Increasingly, Schinkel worked as a building surveyor. This work involved frequent trips: during one such trip in 1816, for example, he became familiar with the only just partially completed but already crumbling Cologne Cathedral. He enthusiastically committed to maintaining and continuing the building work. In this regard, he became a co-founder of monument conservation in Prussia.
With his numerous contacts to artistic and intellectual greats, including poet Johann Wolfgang von Goethe, there arose a creative network with whom Schinkel exchanged ideas on artistic and aesthetic matters. Together with official and politician Christian Peter Wilhelm Beuth, from 1822 to 1837, he published Vorbilder für Fabrikanten und Handwerker. These and similar publications depicted predominantly antique forms and patterns, with extensive collections of large-scale copperplate engravings. As an aesthetic guide for industrial schools and manufacturing, they served to aid in creating both useful and beautiful designs for everyday objects and facilitate the early days of Prussia’s industrialisation.
The “Schinkel style” gains acceptanceOn 16th December 1830, Schinkel was promoted to Geheimer Oberbaudirektor and leader in charge of the Oberbaudeputation [State Construction Commission]. This body gave an expert opinion on all planning in the Prussian Kingdom with a contract value over 500 thaler, in terms of the economics, functionality and aesthetics. Schinkel reserved the right to revise all designs personally, whereby official buildings throughout Prussia were stylistically honed. This enabled a widespread Schinkel style to become commonplace. In 1838, Schinkel was finally made Oberlandesbaudirektor [State Director of Buildings] and King’s Architect. With this, he had reached the highpoint in his career as an architect.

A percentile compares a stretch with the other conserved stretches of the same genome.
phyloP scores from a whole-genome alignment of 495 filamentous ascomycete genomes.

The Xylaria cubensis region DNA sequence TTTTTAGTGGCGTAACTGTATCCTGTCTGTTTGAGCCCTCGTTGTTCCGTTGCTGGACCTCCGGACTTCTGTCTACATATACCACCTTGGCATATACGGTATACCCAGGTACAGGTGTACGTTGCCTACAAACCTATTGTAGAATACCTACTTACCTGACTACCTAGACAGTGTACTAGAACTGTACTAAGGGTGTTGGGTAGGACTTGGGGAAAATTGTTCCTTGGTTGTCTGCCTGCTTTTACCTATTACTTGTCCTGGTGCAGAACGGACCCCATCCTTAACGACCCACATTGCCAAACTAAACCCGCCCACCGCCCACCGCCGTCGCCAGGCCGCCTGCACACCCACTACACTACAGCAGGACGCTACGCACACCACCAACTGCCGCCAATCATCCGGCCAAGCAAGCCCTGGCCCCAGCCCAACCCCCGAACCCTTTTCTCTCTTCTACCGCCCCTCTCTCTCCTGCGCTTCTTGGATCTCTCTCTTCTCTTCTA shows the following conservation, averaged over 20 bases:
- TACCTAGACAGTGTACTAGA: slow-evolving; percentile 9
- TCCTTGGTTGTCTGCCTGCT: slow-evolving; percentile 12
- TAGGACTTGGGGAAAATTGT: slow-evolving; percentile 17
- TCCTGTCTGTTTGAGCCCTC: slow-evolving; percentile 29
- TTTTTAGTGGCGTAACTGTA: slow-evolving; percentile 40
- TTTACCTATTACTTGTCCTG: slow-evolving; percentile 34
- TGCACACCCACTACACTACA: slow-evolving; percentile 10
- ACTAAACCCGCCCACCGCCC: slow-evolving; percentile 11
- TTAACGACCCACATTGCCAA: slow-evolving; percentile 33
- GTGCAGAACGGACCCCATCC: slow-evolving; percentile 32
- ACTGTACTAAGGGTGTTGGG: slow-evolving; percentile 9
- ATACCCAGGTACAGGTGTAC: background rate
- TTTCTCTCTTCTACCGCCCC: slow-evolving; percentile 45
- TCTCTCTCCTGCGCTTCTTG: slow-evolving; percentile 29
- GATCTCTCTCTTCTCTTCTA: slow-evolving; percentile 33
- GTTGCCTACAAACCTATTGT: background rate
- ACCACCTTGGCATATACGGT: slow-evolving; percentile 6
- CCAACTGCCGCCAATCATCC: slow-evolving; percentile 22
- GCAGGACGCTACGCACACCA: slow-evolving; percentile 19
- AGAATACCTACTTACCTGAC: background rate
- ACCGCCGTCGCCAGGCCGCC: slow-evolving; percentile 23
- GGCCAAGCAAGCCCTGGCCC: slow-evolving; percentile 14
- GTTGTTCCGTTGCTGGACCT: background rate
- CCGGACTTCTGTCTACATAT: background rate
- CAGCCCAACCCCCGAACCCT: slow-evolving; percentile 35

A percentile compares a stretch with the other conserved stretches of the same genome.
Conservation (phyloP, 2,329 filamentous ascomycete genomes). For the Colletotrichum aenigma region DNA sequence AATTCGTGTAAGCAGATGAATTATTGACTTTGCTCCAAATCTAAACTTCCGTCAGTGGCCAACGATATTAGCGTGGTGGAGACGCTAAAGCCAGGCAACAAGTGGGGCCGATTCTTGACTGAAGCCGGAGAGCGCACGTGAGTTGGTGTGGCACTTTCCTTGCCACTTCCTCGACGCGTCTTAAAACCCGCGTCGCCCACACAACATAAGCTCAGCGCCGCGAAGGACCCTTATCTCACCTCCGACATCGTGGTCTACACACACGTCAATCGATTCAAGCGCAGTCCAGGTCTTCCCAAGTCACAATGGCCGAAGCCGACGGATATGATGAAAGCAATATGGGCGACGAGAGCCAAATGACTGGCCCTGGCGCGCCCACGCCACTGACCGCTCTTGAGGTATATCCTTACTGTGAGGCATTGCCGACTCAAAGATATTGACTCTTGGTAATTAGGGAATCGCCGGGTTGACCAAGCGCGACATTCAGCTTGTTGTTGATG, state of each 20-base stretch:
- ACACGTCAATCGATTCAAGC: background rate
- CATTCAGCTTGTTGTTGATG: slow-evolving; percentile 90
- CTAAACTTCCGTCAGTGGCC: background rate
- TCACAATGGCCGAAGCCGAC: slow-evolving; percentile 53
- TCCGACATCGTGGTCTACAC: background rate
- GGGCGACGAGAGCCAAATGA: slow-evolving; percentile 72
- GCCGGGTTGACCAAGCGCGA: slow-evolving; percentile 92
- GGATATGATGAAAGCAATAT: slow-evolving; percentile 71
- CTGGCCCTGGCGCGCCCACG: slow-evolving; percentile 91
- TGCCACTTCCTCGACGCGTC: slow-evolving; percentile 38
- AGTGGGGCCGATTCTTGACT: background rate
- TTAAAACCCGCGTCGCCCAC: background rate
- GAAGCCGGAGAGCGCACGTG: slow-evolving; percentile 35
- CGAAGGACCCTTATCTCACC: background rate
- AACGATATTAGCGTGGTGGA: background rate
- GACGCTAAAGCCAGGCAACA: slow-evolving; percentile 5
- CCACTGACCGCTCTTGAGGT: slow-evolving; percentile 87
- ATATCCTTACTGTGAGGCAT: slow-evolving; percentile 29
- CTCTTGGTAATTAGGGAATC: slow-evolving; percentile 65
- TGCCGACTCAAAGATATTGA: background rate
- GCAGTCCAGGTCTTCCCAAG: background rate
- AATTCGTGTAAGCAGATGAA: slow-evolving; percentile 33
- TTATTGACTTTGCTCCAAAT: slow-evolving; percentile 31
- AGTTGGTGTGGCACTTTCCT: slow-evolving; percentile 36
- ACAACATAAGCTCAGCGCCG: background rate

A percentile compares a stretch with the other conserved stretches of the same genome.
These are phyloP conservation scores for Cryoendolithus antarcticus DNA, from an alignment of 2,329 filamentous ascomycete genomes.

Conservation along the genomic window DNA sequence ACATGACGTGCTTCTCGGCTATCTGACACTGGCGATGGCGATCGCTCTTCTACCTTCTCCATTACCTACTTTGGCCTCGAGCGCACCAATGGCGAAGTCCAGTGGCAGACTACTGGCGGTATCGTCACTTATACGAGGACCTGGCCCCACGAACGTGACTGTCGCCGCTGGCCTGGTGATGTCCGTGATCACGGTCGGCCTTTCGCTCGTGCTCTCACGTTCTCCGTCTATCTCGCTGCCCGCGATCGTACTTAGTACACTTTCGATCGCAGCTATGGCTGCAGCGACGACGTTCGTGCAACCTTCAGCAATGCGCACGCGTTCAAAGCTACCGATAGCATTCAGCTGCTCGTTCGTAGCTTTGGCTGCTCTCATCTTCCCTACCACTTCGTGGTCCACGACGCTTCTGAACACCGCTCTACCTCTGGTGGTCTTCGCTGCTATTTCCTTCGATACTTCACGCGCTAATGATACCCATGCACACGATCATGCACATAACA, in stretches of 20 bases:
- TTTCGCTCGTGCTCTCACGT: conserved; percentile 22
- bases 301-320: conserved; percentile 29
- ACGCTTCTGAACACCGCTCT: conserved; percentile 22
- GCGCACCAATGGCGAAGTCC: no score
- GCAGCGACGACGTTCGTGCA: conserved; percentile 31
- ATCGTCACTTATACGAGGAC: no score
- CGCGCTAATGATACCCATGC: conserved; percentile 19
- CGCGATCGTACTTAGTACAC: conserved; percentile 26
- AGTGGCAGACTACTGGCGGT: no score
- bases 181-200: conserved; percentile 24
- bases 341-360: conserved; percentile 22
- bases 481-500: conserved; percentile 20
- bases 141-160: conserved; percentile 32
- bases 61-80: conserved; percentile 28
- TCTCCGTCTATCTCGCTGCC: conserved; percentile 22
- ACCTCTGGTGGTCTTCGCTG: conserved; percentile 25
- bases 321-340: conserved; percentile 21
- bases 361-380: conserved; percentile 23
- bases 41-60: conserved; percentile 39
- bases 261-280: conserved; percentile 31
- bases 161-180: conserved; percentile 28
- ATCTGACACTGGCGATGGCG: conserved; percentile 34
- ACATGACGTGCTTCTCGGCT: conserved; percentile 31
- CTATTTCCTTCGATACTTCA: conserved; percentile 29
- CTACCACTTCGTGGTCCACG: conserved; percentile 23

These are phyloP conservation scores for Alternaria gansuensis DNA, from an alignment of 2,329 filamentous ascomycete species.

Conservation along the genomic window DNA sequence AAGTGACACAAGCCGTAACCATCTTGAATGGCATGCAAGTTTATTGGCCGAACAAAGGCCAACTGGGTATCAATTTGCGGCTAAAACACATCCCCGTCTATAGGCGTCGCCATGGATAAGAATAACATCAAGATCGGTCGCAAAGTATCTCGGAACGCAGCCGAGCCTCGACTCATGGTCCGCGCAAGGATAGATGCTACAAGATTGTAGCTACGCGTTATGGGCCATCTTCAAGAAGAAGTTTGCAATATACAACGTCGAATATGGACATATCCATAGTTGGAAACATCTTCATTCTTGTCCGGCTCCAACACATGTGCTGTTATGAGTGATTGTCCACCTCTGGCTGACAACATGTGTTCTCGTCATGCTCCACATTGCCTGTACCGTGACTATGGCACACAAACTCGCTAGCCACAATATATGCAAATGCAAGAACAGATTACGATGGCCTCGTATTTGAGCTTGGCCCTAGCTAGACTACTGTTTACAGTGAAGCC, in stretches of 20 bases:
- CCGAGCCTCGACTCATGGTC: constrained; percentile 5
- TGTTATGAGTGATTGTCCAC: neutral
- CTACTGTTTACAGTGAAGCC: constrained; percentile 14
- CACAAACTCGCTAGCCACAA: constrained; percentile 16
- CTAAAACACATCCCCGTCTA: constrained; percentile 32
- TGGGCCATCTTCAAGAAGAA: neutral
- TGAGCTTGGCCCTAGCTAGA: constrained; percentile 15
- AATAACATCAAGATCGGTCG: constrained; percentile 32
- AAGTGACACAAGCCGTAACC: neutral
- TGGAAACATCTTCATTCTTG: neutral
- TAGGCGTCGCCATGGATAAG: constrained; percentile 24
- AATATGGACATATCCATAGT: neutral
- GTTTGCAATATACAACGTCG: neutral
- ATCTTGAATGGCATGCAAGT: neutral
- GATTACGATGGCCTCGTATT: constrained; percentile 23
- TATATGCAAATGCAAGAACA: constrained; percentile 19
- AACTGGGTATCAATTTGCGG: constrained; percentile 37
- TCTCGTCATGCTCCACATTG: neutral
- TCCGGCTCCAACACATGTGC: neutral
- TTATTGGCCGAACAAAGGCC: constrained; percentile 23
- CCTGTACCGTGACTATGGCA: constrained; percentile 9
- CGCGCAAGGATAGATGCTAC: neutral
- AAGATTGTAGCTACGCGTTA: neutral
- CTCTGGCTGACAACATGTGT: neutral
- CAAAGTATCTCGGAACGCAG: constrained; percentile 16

Ravaged by poor health since the 1830’s, Schinkel had attempted to find relief during his stays in several rehabilitation spas. The tremendous workload – culminating in the entire public building departments for Prussia – had increasingly overwhelmed him. After several strokes and a year of ailments and afflictions, Karl Friedrich Schinkel died on 9th October 1841. He was buried on 12 October at the Dorotheenstadt Cemetery on the Chausseestraße. His final resting place, and also designed by him, is now a grave of honor of the State of Berlin.
The collections of the Stadtmuseum Berlin include many surviving artefacts belonging to Karl Friedrich Schinkel, most of which can be viewed online in the Online Collection. Anyone wanting to delve into Schinkel’s era on the historic site can do so in the Museum Knoblauchhaus, which guides visitors, authentically and using original objects, into the era of the architect and his younger colleague Eduard Knoblauch.